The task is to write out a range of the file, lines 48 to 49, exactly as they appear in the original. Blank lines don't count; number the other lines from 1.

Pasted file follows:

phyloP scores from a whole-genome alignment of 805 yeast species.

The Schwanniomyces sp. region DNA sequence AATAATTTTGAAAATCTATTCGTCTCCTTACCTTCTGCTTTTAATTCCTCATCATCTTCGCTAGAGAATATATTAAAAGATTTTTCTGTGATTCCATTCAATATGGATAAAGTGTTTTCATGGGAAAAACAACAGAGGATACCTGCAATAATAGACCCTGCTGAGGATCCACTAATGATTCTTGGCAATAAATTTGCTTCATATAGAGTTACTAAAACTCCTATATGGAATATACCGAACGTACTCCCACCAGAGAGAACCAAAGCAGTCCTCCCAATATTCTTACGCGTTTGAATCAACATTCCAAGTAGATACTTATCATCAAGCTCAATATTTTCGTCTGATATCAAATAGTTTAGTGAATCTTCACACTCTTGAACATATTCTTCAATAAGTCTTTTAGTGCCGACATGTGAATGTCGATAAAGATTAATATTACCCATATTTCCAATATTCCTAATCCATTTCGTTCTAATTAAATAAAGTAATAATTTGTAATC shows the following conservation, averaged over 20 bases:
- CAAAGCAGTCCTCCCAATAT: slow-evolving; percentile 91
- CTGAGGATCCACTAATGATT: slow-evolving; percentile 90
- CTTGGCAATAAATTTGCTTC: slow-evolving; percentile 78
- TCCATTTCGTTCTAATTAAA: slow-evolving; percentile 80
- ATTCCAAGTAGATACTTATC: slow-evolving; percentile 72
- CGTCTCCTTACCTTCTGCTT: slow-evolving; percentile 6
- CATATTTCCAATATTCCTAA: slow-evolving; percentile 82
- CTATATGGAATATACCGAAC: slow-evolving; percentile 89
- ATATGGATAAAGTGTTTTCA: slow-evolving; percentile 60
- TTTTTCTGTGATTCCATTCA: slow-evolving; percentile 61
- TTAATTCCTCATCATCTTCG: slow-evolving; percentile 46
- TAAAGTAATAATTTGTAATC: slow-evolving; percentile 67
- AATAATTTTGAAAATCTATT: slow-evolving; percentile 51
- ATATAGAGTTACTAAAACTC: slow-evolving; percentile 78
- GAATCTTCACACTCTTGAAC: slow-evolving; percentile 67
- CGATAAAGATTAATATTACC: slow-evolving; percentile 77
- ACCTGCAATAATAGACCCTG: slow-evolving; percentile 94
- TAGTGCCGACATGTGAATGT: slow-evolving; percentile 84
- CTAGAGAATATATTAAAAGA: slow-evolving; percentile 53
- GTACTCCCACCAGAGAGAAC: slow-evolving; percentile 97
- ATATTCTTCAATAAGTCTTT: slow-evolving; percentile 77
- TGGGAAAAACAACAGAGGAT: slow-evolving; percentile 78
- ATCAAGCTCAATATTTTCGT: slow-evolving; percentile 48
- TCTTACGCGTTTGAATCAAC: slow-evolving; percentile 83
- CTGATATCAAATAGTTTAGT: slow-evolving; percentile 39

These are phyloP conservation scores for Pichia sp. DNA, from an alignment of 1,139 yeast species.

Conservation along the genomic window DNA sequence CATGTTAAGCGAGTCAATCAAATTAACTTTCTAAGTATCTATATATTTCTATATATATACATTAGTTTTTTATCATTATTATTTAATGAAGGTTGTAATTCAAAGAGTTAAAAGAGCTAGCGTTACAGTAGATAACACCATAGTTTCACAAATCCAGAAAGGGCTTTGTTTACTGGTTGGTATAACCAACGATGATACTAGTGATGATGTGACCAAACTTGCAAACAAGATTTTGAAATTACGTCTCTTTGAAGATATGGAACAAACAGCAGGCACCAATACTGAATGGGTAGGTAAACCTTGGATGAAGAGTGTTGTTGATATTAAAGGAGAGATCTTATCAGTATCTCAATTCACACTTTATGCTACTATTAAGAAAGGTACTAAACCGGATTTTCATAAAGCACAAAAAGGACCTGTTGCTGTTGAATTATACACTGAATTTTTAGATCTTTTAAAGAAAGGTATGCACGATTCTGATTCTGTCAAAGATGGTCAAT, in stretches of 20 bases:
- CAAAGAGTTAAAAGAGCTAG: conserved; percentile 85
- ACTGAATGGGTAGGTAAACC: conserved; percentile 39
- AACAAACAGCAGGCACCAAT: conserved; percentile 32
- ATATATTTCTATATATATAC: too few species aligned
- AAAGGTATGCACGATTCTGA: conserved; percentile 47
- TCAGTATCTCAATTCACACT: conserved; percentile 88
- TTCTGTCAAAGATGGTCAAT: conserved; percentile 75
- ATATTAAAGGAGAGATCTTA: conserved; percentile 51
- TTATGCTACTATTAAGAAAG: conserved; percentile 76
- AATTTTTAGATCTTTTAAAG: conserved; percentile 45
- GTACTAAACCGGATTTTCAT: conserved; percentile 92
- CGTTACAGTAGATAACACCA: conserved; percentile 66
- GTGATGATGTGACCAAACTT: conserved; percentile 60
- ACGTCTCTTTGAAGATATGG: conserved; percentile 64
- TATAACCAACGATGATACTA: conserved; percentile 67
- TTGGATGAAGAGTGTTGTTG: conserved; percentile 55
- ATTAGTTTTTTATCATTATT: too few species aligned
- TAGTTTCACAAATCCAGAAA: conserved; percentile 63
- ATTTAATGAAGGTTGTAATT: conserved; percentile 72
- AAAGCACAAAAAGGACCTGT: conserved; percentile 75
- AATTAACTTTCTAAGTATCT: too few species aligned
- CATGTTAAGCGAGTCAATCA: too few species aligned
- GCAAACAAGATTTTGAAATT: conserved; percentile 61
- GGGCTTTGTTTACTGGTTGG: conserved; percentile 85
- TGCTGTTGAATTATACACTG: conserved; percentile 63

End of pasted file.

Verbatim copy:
- ATTTAATGAAGGTTGTAATT: conserved; percentile 72
- AAAGCACAAAAAGGACCTGT: conserved; percentile 75